U.S. Rep. Collin Peterson wants to expand exports to Cuba.
"Helping feed Cuba is good for the U.S. economy and for the Cuban people. This bill increases the ability of our farmers to sell their products to Cuba just like they do with our other trading partners," Peterson, DFL-7th District, said Tuesday in introducing bill to expand U.S. agricultural exports to Cuba.
Peterson, chairman of the House Agriculture Committee, said the bill has bipartisan support, with cosponsors that include 30 other members, including Rep. Jerry Moran, R-Kansas, Rep. Ross DeLauro, D-Conn., and Rep. Jo Ann Emerson, R-Mo.
The bill, the Travel Restriction Reform and Export Enhancement Act, won favor Wednesday from the American Soybean Association.
ASA has been a supporter of eliminating the Cuban sanctions, it said. In 2008, there wre more than $134 million worth of soy products exported to Cuba. If current policies that require third-country banks, cash advance payments and limits on travel were lifted, exports would increase.
"ASA opposes restrictions on exports of U.S. agricultural commodities for national security or foreign policy reasons that are not supported by all other major world producers and exporters," said ASA President Rob Joslin, a soybean producer from Sidney, Ohio.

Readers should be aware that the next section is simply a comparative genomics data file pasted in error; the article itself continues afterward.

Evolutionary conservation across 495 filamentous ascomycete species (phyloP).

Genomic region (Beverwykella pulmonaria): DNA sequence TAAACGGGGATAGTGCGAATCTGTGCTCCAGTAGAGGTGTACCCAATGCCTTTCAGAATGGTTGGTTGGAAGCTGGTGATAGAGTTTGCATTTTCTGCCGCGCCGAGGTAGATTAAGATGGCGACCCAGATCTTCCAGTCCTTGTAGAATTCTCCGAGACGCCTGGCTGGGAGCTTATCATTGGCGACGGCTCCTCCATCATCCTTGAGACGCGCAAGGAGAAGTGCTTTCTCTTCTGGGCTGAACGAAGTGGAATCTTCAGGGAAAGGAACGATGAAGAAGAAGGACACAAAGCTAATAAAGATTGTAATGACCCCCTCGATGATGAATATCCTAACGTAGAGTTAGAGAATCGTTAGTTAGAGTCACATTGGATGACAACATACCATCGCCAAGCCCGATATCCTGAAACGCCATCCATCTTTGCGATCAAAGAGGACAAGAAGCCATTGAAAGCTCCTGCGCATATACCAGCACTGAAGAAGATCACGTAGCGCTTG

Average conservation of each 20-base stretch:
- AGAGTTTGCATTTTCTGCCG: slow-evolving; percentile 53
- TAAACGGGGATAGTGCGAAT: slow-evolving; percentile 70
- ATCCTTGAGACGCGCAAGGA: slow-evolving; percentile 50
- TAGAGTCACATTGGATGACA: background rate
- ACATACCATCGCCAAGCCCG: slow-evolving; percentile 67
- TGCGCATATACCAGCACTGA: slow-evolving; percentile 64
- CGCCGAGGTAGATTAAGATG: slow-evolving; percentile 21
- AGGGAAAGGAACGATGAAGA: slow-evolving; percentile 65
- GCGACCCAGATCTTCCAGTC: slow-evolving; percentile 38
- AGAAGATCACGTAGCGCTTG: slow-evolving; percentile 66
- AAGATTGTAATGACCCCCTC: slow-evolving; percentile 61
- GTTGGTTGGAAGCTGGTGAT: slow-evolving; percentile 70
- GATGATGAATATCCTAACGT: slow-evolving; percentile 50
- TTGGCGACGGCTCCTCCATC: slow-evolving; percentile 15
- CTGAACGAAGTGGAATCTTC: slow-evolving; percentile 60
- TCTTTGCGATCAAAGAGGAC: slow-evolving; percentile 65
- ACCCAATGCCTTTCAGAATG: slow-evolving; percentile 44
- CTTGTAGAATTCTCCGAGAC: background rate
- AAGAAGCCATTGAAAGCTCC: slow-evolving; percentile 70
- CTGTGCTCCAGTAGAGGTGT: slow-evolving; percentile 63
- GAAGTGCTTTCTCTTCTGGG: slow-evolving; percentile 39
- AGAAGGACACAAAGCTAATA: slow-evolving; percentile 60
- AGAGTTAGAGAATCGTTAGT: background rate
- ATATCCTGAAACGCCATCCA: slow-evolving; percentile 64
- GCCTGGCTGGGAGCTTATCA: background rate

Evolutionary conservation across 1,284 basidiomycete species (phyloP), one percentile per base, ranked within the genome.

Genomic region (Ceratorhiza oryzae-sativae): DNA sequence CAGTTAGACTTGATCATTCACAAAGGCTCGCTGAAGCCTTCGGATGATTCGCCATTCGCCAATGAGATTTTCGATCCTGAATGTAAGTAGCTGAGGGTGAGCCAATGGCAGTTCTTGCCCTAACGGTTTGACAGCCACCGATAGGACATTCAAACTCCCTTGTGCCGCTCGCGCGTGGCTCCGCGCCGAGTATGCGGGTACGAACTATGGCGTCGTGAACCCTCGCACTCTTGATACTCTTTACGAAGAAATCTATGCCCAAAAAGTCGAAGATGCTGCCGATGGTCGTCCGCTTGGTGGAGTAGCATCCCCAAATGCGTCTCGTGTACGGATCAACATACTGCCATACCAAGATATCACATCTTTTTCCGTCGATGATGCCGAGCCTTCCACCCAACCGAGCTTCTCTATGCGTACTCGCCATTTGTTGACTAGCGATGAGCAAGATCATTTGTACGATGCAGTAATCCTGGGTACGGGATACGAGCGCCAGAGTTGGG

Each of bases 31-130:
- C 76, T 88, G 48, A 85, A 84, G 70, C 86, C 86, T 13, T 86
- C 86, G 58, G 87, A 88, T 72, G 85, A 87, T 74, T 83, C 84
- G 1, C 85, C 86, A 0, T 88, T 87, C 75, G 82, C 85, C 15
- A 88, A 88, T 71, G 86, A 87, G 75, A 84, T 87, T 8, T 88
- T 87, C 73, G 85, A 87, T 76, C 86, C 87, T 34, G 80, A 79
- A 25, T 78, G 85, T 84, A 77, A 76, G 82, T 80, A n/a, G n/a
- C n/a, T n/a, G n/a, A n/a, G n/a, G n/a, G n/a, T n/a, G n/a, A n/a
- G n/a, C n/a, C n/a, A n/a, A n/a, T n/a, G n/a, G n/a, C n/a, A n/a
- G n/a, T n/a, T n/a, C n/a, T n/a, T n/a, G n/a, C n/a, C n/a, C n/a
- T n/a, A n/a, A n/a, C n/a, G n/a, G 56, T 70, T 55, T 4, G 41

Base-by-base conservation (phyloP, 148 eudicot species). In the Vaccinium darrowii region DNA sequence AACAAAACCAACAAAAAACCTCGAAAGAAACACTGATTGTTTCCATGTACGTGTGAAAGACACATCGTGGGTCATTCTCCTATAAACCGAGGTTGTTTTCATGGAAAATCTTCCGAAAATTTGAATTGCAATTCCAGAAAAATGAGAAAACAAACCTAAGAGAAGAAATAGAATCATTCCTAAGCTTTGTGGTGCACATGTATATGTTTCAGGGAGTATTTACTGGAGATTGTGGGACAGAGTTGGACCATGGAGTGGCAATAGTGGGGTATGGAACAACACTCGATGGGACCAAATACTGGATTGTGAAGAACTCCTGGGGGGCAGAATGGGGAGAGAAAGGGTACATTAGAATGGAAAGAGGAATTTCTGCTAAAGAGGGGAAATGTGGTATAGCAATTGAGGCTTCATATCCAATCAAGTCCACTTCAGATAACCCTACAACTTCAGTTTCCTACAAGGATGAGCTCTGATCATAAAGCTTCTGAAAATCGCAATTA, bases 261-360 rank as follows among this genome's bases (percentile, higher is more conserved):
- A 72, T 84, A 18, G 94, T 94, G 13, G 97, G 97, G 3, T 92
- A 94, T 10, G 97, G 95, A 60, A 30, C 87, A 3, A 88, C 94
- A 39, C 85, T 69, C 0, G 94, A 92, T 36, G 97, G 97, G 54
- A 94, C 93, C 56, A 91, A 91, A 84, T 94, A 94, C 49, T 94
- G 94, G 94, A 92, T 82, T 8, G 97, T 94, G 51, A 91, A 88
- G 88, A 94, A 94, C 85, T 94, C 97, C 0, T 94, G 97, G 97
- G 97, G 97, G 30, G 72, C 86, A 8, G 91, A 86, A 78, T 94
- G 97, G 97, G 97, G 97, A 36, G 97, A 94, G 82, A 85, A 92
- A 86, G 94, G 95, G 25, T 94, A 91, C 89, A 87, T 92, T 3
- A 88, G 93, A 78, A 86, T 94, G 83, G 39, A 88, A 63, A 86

"ASA favors a normal trading relationship with Cuba including direct banking and elimination of the cash in advance rule. ASA also supports the country's eligibility for the Foreign Market Development and Market Access Programs," he said.
"U.S. producers are the closest suppliers that can help meet the food and agriculture needs of the Cuban people," Peterson said. "Opportunities to sell to paying customers in Cuba have been hindered by bureaucratic red tape and by arbitrary prohibitions on the ability of U.S. citizens to travel to Cuba. This bill cuts the red tape and allows that trade and travel to happen."
The Travel Restriction Reform and Export Enhancement Act would eliminate both the need to go through banks in other countries to conduct agricultural trades and the accompanying fees those banks charge.
The bill would also require agricultural exports to Cuba to meet the same payment requirements as exports to other countries, which means payment would be required when the title of the shipment changes hands, not in advance.
Finally, the bill would allow U.S. citizens to travel to Cuba, reducing the bureaucratic red tape currently required for individuals to travel to Cuba to facilitate new agriculture sales.
"Agricultural producers in the United States are well positioned to benefit from additional trade in Cuba," ASA's Joslin said. "U.S. suppliers can reach the three major Cuban ports in a matter of one day or less, compared to 25 days from Brazil."
The bill is H.R. 4645.